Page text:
Blackwell: A Gem of the British A&C Movement Pt. 2
If you’re just tuning in, you may have missed Part One of this incredible travel log by artist and printmaker Julie Leidel. Check it out and then continue reading below for a tour of the inside of this Arts & Crafts gem.
Today, Blackwell is complete with a cafe, gift shop, modern exhibition art galleries and a research library. The Lakeland Arts Trust purchased Blackwell in 1999 and have put 3,500,000 pounds into the project. After the First World War, the Holts used it less and less. Blackwell remained mostly empty apart from a few servants for upkeep for many years. During the Second World War, pupils from Huyton College in Liverpool were evacuated there, and it continued as a school until 1976. Much of the architecture details, walls, and floors were boarded up, safe from wear and tear. From there a Yorkshire businessman leased it as offices through the 1990s. It opened to the public renovated and restored to its original splendor in 2001.
There are no guided tours of Blackwell, which dismayed me at first. Before entering, we lunched on tea, scones, and soup in the quaint cafe, then took our brochure and sticker of entrance to the door and walked down the long oak hallway. Seconds into the house and I knew that a guided tour wouldn’t provide nearly enough time to relax and enjoy. Visitors are allowed to stay as long as they like (during business hours of course) walking the halls, sitting near the fireplaces or in the window nooks. You feel like you are a part of the environment, almost like it was built for you…very little is roped off as one may expect. Just the occasional information plaque with requests to not sit in specific locations. Maybe because it was a Monday, we pretty much had the inside to ourselves as well, and that made a world of difference. I could pretend for hours that I was a Holt and this was my vacation home and that’s exactly what I set my mind to do. After taking over 300 photos and feeling at home, Mom relaxed and I sketched in my journal. We enjoyed our time there with much ease and peace. But, I jump ahead of myself. Let’s go back to some of those 300 photos, and take the tour together. The interior spaces are alive with exuberant plasterwork, intricate details on the metalwork, stained glass, stonework, and woodwork. All the elements are harmonious to the whole and skillfully set into the overall scheme of the house. Each detail enhances the room rather than detracting and every corner of the room has been purposely thought out and lovingly cared for. We spent most of our time here in the Main Hall. I walked the rooms a handful of times, and with each turn I’d discover a new detail that would delight.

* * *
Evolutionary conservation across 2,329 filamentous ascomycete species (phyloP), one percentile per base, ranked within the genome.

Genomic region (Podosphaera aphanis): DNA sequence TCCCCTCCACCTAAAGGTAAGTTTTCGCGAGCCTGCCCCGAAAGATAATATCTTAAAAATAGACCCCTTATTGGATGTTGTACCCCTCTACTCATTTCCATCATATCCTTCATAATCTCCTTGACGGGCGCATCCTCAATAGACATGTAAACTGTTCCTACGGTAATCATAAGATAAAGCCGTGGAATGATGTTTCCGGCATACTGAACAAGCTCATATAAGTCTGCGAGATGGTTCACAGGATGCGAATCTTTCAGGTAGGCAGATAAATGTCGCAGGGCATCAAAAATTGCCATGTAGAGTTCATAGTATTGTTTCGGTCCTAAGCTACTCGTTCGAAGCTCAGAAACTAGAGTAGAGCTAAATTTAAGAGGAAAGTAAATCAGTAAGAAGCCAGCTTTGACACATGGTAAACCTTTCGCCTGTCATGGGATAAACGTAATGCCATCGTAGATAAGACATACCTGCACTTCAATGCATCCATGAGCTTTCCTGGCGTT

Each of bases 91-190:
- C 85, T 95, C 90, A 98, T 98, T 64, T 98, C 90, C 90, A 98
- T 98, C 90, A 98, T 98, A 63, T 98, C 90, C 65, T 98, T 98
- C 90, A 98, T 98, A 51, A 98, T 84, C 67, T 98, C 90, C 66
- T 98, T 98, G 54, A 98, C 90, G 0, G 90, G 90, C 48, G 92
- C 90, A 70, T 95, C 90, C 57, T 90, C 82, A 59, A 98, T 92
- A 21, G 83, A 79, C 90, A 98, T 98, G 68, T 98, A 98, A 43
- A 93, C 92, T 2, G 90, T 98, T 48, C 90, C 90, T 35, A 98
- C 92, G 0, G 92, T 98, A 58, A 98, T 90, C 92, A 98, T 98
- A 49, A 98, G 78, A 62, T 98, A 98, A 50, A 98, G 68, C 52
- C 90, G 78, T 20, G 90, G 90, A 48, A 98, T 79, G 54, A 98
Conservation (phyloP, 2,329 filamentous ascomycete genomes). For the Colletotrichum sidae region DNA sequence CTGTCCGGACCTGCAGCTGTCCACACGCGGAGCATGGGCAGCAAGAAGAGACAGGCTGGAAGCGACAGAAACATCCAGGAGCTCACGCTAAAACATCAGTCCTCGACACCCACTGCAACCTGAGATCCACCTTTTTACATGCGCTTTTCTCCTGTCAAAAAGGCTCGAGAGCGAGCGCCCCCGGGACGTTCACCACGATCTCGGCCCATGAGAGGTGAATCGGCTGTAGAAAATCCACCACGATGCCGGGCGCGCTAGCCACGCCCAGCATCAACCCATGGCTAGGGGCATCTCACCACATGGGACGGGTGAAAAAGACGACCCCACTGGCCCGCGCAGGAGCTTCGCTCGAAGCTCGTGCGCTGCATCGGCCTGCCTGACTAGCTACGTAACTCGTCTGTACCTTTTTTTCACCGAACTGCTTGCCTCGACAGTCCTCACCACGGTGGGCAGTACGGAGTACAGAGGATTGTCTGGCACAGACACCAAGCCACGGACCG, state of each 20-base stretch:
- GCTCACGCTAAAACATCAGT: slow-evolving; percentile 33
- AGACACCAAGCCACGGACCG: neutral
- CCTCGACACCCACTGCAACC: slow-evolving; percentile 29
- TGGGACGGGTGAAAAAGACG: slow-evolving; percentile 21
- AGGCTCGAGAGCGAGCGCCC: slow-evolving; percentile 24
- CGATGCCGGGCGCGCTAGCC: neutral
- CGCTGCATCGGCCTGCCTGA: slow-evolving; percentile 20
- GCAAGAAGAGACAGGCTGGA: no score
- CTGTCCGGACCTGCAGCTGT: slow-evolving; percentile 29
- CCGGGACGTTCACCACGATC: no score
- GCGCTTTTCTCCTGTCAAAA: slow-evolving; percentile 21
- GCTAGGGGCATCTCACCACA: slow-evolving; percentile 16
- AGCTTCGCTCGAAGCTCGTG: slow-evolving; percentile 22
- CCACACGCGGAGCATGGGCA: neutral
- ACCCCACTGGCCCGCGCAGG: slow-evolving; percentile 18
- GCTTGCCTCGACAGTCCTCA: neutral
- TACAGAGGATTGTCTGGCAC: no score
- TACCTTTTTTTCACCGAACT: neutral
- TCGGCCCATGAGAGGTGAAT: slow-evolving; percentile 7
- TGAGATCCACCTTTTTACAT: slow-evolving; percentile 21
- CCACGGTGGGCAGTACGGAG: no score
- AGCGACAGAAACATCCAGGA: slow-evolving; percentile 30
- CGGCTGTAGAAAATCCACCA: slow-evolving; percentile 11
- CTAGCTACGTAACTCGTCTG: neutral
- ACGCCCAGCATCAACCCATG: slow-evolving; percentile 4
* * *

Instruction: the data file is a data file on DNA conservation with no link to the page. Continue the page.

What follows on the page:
The Dining Room is just off of the billiards area. The fireplace is very similar to the one in the Main Hall and has seating on either side. The extremely rare block-printed Hessian wall covering was designed by Baillie Scott and lives on three of the four walls, making the room very cozy. My personal favorite though has to go to Baillie Scott’s awe-inspiring sideboard with the harebell floral metal inlay. I inhaled deeply upon first seeing it. I’m not sure I’ve see anything more desirable and I suddenly wanted to move to Windermere so that I could work at Blackwell from time to time and maybe dust it.